School feeding would reduce child hunger

school feeding

The Constitution expressly guarantees the right to be free from hunger and to have adequate food of acceptable quality.

Photo credit: File | Nation Media Group

The Constitution expressly guarantees the right to be free from hunger and to have adequate food of acceptable quality. Further, it provides for every child’s right to basic nutrition and education.

In reality, a quarter of children in Kenya are physically stunted and only 20 per cent benefit from a minimally acceptable diet. Despite efforts to deliver school feeding in the country, there is still a gap of nine million pupils in public primary schools who do not receive daily meals.

With 51 per cent of the population food-insecure, unaffordable meals result in millions of children learning while hungry. This has negative health, education and economic consequences for children, their families and society.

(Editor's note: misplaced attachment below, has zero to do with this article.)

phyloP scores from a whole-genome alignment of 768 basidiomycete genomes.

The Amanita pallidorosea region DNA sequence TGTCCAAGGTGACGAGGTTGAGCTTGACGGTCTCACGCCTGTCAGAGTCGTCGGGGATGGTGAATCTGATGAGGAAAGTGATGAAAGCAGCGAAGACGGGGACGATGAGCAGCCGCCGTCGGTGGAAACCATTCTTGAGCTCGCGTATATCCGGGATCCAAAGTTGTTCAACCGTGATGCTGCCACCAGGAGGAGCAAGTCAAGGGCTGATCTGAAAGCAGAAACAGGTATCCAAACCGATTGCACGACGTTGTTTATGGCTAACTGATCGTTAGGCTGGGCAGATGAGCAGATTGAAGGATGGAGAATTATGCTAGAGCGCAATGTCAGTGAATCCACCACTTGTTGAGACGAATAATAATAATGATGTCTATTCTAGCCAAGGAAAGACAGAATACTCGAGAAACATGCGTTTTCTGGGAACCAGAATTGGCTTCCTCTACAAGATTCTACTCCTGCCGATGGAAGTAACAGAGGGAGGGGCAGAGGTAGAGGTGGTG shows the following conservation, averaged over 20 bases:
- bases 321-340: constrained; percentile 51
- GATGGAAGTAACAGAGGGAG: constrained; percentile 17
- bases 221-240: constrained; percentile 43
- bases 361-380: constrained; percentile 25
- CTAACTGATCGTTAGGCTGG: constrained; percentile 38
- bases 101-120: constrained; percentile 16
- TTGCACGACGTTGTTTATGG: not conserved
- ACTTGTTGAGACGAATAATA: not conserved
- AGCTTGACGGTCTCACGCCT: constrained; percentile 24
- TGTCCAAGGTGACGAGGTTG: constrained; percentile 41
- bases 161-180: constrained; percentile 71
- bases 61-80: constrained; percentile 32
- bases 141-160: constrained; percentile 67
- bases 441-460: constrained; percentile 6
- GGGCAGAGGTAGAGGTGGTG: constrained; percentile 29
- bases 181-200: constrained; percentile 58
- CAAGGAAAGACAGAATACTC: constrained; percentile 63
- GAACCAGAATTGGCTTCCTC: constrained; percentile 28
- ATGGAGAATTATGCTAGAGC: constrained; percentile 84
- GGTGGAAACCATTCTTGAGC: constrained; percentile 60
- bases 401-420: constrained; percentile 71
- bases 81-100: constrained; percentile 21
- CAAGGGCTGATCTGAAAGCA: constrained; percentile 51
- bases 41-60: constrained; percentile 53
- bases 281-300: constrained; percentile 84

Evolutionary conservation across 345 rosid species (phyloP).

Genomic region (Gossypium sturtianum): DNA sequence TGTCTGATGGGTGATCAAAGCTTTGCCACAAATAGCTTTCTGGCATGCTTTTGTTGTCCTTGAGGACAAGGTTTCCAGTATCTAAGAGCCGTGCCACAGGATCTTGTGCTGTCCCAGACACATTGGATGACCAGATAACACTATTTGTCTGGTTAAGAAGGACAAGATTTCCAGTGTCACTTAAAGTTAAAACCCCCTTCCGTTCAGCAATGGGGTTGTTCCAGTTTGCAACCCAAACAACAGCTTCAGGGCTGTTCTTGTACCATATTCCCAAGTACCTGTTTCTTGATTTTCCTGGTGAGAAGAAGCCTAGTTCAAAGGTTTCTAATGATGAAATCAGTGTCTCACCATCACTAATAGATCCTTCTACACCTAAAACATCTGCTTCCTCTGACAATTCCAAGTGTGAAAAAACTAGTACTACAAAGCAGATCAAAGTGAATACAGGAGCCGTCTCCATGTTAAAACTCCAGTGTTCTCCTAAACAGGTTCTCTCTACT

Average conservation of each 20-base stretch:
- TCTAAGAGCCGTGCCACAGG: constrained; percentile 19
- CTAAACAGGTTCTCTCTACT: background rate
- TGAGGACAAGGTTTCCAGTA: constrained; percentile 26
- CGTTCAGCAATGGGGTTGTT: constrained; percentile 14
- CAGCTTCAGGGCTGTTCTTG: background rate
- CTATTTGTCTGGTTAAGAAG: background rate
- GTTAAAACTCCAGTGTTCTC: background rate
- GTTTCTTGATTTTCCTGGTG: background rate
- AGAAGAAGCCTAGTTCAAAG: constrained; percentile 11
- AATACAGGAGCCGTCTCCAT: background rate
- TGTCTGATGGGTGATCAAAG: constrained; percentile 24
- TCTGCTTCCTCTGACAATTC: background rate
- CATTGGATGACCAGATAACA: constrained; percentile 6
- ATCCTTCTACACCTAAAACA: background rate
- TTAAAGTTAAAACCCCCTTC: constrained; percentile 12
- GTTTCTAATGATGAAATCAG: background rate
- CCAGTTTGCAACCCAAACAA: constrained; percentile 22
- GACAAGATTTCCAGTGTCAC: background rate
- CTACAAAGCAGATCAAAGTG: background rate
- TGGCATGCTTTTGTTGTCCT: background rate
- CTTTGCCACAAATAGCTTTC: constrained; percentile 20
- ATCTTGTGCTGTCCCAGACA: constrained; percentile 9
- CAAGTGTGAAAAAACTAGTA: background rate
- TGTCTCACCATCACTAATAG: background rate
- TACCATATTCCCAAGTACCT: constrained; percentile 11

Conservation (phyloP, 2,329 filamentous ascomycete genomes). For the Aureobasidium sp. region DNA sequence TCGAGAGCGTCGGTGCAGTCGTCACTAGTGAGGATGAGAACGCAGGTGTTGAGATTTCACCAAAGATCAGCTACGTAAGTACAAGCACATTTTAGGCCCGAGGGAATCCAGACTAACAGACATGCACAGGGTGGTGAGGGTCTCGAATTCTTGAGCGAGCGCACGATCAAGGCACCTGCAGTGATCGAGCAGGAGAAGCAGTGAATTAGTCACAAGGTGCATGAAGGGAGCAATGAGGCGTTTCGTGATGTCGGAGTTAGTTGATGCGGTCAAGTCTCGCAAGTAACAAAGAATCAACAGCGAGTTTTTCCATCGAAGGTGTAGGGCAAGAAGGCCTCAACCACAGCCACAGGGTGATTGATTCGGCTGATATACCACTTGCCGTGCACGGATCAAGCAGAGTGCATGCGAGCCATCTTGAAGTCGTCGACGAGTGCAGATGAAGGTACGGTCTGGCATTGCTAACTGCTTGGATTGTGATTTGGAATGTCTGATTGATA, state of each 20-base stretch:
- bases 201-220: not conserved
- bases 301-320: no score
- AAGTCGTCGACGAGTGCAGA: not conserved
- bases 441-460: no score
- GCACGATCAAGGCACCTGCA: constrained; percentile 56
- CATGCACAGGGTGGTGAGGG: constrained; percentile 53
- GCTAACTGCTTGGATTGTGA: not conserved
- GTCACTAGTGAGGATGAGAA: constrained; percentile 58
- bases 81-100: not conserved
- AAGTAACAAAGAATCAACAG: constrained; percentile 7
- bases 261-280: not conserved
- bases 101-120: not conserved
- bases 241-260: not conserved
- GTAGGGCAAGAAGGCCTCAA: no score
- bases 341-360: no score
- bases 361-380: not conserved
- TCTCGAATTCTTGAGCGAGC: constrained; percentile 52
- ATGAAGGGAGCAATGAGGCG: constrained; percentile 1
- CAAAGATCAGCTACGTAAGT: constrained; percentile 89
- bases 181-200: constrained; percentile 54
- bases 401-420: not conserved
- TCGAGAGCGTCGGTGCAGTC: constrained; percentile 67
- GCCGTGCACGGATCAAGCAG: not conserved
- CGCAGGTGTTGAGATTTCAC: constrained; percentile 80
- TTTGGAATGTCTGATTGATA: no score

Malnutrition leads to long-term mental and physical deficiencies, increasing children’s vulnerability to recurring illnesses and infectious diseases. It also increases the chances of suffering complications related to diarrhoea, pneumonia and measles.

Underweight girls

Some 17 per cent of adolescent girls in Kenya are underweight, which directly affects their education outcomes and future maternal health. But where a school meals programme is in place, girls stay in school longer and child marriages reduce, as do teenage pregnancies.

Free primary and secondary education does not cover school feeding. This is in conflict with the child’s socioeconomic rights. The government allocates 2.5 per cent of its annual budget to the Constituency Development Fund, which directly reaches some of the poorest people. Committing just 1.5 per cent of that to eradicating hunger would be prudent. Remember, most of today’s political leaders benefitted from the Nyayo School Milk programme of 1979-1998.

School feeding is consistent with the global commitment to realise the Sustainable Development Goals. It will also put Kenya alongside developed and fast-developing countries like India, the US, South Africa, Ghana and Rwanda.

Universal school lunches should be a continuation of the ongoing education reforms. The August 9 elections are a chance to right this wrong.


Ms Njiru is the executive director, of Food for Education. @wawiranjiru

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